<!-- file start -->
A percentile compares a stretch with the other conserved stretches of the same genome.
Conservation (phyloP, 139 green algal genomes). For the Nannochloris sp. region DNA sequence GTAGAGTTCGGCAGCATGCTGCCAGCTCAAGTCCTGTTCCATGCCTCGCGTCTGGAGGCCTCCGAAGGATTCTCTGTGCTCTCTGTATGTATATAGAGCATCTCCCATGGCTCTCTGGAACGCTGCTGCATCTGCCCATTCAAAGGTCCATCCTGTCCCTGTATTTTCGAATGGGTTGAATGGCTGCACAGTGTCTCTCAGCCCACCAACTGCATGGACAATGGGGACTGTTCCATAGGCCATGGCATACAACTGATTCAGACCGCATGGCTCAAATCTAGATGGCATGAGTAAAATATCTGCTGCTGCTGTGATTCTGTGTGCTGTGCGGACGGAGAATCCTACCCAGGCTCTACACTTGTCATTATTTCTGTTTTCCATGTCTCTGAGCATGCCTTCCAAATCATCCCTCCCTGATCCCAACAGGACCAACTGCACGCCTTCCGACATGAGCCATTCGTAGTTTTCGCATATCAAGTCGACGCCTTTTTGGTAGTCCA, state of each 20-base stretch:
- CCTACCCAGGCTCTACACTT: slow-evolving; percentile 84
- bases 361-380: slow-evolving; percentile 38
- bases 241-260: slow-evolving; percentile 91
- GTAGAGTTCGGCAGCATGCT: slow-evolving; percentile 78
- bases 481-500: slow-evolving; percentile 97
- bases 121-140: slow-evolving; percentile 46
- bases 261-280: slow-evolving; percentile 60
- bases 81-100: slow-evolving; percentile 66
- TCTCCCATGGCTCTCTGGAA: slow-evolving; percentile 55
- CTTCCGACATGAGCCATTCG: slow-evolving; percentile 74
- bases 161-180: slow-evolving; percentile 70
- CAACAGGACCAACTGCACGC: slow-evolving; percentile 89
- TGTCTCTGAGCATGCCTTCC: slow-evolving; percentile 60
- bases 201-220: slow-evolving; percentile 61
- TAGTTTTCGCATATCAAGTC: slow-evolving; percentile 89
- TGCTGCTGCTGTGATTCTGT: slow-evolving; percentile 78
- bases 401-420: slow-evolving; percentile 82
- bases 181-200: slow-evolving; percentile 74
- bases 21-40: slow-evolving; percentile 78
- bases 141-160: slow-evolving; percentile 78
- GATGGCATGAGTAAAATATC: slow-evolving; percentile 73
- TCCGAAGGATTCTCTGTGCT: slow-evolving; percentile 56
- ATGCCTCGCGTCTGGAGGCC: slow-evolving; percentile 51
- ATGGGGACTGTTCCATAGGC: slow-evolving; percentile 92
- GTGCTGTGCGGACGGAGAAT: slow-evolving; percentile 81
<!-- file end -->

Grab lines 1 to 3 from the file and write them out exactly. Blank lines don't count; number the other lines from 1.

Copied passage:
A percentile compares a stretch with the other conserved stretches of the same genome.
Conservation (phyloP, 139 green algal genomes). For the Nannochloris sp. region DNA sequence GTAGAGTTCGGCAGCATGCTGCCAGCTCAAGTCCTGTTCCATGCCTCGCGTCTGGAGGCCTCCGAAGGATTCTCTGTGCTCTCTGTATGTATATAGAGCATCTCCCATGGCTCTCTGGAACGCTGCTGCATCTGCCCATTCAAAGGTCCATCCTGTCCCTGTATTTTCGAATGGGTTGAATGGCTGCACAGTGTCTCTCAGCCCACCAACTGCATGGACAATGGGGACTGTTCCATAGGCCATGGCATACAACTGATTCAGACCGCATGGCTCAAATCTAGATGGCATGAGTAAAATATCTGCTGCTGCTGTGATTCTGTGTGCTGTGCGGACGGAGAATCCTACCCAGGCTCTACACTTGTCATTATTTCTGTTTTCCATGTCTCTGAGCATGCCTTCCAAATCATCCCTCCCTGATCCCAACAGGACCAACTGCACGCCTTCCGACATGAGCCATTCGTAGTTTTCGCATATCAAGTCGACGCCTTTTTGGTAGTCCA, state of each 20-base stretch:
- CCTACCCAGGCTCTACACTT: slow-evolving; percentile 84